My view about the illusoriness of free will makes it easy to let go of anger/hatred. I occasionally get angry, of course. There are people who behave in ways that I find despicable. But I can (ultimately) see their behavior as impersonal—even when it is directed at me personally. That doesn’t mean that I suddenly become trusting of everyone. I know that certain people can be counted upon to misbehave. But so can grizzly bears. We can fear grizzly bears and take steps to protect ourselves from them, but it makes no sense to hate them.
How do you define the secular spirituality?
Self-transcendence without divisive bullshit.
If, as you say, science is to be the main arbiter of morality, do you still see a useful role for philosophy in this area?
I wouldn’t separate them. Our truth claims should be guided by reason and evidence. There is no clear line between (good) philosophy and science.
Anyways, you can read his entire Q&A here.
April 29, 2013
Though I hate to admit it, I actually have a confession to make. I, Jason Summers, am not exactly an alpha-male. In fact, you might refer to me as a beta-male. Who are we beta-males?
We’re not exactly known for ostentatious displays of valor. My knowledge of all that’s “macho” consists of an image of Randy Savage snapping into a Slim Jim exclaiming, “Oooohhhhhhh yyyeeaaaahhhhhh.” If war were to break out, I’m more like Archimedes. I just sort of look around, try to stay out of the way, and work on geometric proofs in the sand.
I rarely take my shirt off, and all my sleeves remain intact. I have no tattoos, I’ve never smoked a cigarette, and I can hardly even think of pointing a gun at another human being. However, I’m pretty epic with fireworks! We can tie G.I. Joes to 12 oz rockets and launch them across the neighborhood! Take that alpha-males! Jerks!
I’m the antithesis of macho. Late one night I was out walking and I saw my cat, Mama-Boo get run over. She didn’t die and her two back legs were broken. She slowly crawled off of the road into my driveway under my car and moaned for a while. I got out my .22 rifle and aimed it at her head, knowing she was suffering and was surely going to die, but even in those circumstances, I wasn’t able to shoot a mere animal. She stopped breathing soon after the accident and I buried her the following morning.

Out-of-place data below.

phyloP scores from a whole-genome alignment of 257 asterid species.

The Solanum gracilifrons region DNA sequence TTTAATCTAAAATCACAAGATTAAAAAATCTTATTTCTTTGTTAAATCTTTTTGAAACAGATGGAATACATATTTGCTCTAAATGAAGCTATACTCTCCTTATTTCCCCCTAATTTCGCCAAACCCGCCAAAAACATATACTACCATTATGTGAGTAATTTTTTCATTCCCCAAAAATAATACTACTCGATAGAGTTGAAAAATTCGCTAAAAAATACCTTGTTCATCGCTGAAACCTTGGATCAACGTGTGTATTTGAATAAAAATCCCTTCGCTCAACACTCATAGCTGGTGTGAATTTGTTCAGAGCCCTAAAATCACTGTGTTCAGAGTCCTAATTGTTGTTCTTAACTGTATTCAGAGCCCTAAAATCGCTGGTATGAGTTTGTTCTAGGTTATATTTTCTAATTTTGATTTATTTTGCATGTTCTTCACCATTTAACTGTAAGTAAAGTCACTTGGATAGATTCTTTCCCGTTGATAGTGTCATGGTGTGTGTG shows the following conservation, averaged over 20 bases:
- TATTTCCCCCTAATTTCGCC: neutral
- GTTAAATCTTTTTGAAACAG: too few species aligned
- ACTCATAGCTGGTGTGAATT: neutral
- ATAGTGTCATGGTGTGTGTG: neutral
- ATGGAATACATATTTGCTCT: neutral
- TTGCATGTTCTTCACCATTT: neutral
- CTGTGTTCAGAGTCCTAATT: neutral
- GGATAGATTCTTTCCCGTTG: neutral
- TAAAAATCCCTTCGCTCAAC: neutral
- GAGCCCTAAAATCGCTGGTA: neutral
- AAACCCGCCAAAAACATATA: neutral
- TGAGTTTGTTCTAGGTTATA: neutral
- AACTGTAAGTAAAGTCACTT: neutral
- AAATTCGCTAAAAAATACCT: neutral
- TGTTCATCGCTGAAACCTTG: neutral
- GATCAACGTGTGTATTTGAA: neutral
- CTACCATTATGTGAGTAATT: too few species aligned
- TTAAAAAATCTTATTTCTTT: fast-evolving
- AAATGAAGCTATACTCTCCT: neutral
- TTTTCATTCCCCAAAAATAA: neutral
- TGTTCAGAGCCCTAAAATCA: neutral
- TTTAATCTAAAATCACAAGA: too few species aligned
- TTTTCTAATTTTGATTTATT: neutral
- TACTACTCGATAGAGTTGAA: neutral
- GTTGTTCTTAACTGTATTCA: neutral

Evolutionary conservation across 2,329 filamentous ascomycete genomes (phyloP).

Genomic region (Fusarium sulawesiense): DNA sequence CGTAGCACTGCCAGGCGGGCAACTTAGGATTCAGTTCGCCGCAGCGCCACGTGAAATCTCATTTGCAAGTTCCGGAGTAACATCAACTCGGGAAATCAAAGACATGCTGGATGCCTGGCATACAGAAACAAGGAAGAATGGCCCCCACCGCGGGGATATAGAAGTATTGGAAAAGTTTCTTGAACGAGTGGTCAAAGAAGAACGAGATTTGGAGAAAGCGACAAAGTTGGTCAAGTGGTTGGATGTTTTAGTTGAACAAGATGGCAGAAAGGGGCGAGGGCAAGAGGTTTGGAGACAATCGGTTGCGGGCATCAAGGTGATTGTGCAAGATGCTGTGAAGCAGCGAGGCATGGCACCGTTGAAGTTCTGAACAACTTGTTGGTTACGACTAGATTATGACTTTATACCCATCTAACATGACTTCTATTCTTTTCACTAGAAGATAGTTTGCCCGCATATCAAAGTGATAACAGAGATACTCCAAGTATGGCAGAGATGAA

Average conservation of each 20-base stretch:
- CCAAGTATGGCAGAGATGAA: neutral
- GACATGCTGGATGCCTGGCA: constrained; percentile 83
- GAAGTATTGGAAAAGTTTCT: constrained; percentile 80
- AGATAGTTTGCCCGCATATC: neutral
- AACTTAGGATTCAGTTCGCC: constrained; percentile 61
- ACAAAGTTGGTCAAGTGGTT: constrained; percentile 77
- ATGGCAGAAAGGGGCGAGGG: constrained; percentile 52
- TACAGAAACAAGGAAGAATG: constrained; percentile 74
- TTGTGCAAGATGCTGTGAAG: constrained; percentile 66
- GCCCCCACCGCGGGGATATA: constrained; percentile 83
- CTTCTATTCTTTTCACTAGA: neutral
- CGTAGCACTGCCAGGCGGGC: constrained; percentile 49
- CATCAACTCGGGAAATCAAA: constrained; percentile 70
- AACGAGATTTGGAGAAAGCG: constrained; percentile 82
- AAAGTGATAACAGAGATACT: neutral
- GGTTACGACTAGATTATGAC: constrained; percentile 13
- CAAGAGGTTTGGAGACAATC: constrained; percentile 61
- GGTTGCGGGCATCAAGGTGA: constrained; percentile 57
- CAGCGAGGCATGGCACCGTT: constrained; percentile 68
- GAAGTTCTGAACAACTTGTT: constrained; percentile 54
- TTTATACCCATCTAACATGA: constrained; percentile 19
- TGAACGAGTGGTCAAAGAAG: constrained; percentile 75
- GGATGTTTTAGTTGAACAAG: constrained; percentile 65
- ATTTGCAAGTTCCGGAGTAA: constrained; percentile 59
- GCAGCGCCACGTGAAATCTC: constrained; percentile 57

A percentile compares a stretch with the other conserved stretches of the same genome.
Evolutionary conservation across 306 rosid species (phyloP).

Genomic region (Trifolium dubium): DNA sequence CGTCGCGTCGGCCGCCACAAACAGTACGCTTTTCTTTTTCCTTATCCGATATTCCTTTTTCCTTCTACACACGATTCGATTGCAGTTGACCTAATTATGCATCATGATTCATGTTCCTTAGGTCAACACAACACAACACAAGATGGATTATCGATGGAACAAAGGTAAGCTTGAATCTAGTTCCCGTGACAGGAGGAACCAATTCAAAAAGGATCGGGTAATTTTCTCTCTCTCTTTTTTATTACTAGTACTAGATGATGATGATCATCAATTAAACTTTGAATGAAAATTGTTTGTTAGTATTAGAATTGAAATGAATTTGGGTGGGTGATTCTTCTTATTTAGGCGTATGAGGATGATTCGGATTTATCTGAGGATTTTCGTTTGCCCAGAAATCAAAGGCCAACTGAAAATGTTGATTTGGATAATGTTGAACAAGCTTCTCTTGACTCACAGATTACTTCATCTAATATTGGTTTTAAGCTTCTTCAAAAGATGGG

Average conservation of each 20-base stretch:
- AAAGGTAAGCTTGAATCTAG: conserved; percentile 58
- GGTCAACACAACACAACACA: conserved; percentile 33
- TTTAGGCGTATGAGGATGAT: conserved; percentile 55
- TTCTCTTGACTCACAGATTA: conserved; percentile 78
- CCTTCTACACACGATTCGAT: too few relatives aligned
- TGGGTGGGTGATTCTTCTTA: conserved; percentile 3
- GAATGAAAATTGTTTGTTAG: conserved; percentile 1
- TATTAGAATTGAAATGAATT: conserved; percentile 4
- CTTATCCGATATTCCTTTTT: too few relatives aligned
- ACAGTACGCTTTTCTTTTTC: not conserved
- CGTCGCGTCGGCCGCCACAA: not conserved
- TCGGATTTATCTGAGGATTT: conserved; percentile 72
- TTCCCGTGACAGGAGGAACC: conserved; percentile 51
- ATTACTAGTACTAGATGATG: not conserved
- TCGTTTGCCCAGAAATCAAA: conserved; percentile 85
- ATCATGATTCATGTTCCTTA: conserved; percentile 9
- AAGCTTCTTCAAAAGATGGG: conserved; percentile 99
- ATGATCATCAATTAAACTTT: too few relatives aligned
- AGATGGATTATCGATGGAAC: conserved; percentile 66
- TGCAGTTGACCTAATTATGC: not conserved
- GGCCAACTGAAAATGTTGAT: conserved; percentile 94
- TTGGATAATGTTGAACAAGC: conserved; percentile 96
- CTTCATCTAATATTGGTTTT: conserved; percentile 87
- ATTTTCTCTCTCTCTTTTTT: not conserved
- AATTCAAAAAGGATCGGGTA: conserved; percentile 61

I found myself building a little memorial out by the creek, reflecting on the memories we shared. She was an old stray who had been abused by someone who lived nearby. She was terrified of people and always ran away. But she eventually got to know me because I oftentimes sit on the front porch at 3 AM and stare up at the stars. I actually got to a point where I could pet her. I took care of her for several years.
I also have a relationship with a raccoon from the creek. I leave food out on the porch late at night and it comes to eat. It’s figured out that I’m the source of these wonderful delights and has gotten a little too comfortable around me. I’ll be sitting in my chair on the porch and it’ll come right up to the side and put its paws on the chair’s arm. It then lifts itself just six inches away from me and looks me in the face, almost like it’s asking, “Do you have anymore of that stuff?”
Yep. I’m a beta-male. While Fonzie may snap his fingers and the women come running, about all I can do is help you with your math homework. Even still, if you text that you need me, I’ll come running, though I’ll likely be just as intimidated by the spider in the shower as you are, especially if it’s a big one that jumps. Do big spiders jump? I think they do. On second thought… *shivers* ”You can do this Jason, you can do this!” After thirty minutes of intense planning and deliberation, I’ll end up trapping it in a glass and release it outside in the backyard.
Thinking about it, I don’t think I’ve ever talked to a woman in the imperative tone of voice. The only time I snap my fingers is when I’m cooking in the kitchen. Do my little dancing jig as I make stir-fry! Shake the pan, “Whoooo”, place the pan down on the burner, spin in place, then snap the fingers. You hungry?
I do actually lift weights and exercise, but I’m not known for my huge muscles. I can just barely bench-press my own body weight, yet, even still, I am aware of all the current political events, the state of the economy, and other social issues. That counts for something.
I’ve never grilled a big steak dinner as I don’t like to eat red meat. It’s not good for the old heart and I kinda feel bad killing other sentient life. I tend to stick with a vegetarian diet.
I do have a weakness for nice cars and Harley motorcycles. No lie. I couldn’t work on them to save my life, but I’ll gladly go riding cross country with you on a road-trip! Hop on the back babe, I’ll take you anywhere you like! How could anyone not like motorcycles?
These are just a few of the beta-male qualities. Actually, I think I’m the only beta-male.